“Our aerospace industry is composed of three main sectors: aerospace manufacturing – building the products; air operations/transportation – operating the vehicles that we build; and sustainment or MRO. That’s critical, because a lot of times people focus just on the manufacturing part; but if you think about aircraft, when you pay $150 to $200 million for an airliner, that’s a big capital asset for an airline. You have to operate it for 20 or 25 years to get that money back. So most of the revenue stream in aerospace is really in the operation and the maintenance side of the house.”
This diverse industry includes companies like Thrush Aircraft, which builds agricultural aircraft in Albany, and Maule Air, which constructs general aviation aircraft in Moultrie.
“Then we have a large number of companies that build components and parts for aircraft,” Justice says. “In fact, that’s probably the dominant part of our manufacturing here. Triumph, in Milledgeville, builds what we call aero-structures – components, wings, fuselages – for Boeing, for Airbus, for Lockheed, for all these companies.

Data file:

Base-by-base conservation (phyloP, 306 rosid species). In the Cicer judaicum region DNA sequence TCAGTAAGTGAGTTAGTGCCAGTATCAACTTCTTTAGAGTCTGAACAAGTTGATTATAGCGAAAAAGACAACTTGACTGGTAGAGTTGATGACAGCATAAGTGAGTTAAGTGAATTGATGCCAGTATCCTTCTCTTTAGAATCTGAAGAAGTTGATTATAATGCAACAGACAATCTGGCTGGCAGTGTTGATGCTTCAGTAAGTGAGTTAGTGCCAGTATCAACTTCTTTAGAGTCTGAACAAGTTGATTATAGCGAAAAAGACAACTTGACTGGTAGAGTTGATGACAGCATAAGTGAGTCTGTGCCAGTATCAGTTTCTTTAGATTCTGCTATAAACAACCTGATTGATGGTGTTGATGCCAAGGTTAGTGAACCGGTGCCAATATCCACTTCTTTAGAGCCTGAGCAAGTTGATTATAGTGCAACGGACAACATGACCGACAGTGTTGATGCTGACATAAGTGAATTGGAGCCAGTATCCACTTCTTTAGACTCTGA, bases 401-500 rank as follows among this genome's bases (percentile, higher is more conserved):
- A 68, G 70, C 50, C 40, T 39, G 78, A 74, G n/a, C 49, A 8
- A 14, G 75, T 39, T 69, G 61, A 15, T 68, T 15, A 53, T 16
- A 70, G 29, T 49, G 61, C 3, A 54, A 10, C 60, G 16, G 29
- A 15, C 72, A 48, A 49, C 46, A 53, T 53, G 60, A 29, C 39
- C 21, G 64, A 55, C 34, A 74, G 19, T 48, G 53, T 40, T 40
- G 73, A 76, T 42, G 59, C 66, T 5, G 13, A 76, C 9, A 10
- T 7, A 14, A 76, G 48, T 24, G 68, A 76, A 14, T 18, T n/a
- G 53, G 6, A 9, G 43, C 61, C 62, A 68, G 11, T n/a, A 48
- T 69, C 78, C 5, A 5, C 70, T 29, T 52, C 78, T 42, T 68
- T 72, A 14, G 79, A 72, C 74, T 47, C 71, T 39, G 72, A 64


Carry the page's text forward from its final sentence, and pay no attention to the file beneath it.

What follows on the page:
“The other piece of it is aircraft engines. We have a large number of companies building components and parts for aircraft engines: Pratt & Whitney in Columbus, PCC Airfoils in Douglas, Firth Rixson in Liberty County near Savannah [which was recently purchased by Alcoa].”
Much of our strength lies in international exports of aerospace products. “For 2013, we had roughly $7.8 billion in exports of aerospace products,” Justice says. “That’s 25 percent of Georgia’s international exports.”
But that’s only part of what keeps our economy flying, he says. “We also have a very strong military component. We have Warner Robins Air Logistics Complex (WR-ALC), in Warner Robins, Ga. It’s one of three ALCs for the United States Air Force that do the heavy maintenance and sustainment of the whole United States Air Force fleet.”
All of this adds up to more than 85,000 aerospace employees at 500 companies in Georgia.
Learning to Fly